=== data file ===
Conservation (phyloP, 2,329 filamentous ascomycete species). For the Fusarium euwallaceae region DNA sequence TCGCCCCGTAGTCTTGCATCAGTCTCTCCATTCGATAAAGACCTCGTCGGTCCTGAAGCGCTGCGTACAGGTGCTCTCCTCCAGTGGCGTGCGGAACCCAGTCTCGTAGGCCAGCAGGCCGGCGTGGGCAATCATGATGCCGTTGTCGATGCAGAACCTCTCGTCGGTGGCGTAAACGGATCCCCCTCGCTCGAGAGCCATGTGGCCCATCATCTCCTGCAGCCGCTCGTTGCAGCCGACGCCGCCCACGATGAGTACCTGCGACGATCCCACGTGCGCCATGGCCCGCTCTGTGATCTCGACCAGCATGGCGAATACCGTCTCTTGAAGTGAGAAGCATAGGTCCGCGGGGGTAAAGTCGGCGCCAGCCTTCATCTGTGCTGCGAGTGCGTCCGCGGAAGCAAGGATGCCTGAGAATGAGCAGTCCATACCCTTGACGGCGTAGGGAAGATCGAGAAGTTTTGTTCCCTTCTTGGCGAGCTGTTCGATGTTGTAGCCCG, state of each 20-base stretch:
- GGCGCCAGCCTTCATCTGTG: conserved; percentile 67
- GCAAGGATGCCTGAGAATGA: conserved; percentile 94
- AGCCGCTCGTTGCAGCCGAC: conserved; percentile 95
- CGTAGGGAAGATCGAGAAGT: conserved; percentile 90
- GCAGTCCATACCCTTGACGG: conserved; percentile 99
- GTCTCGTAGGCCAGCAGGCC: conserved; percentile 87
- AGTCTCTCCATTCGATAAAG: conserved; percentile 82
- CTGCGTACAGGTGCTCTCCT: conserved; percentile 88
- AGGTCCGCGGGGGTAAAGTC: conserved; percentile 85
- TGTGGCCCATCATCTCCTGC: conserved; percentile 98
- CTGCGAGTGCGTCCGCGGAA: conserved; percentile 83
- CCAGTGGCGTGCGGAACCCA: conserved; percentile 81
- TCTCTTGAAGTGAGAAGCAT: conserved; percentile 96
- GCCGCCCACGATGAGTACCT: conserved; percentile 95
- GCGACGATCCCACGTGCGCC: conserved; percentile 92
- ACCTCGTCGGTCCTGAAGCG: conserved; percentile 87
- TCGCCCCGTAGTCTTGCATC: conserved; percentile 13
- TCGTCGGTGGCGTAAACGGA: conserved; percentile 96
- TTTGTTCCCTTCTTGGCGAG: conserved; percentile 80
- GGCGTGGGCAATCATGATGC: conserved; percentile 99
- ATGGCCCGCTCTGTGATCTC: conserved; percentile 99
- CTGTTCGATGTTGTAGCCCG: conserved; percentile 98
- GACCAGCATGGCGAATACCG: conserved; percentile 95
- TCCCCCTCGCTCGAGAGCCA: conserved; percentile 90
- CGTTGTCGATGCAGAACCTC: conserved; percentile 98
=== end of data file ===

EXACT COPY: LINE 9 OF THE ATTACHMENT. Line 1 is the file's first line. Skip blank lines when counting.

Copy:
- CTGCGTACAGGTGCTCTCCT: conserved; percentile 88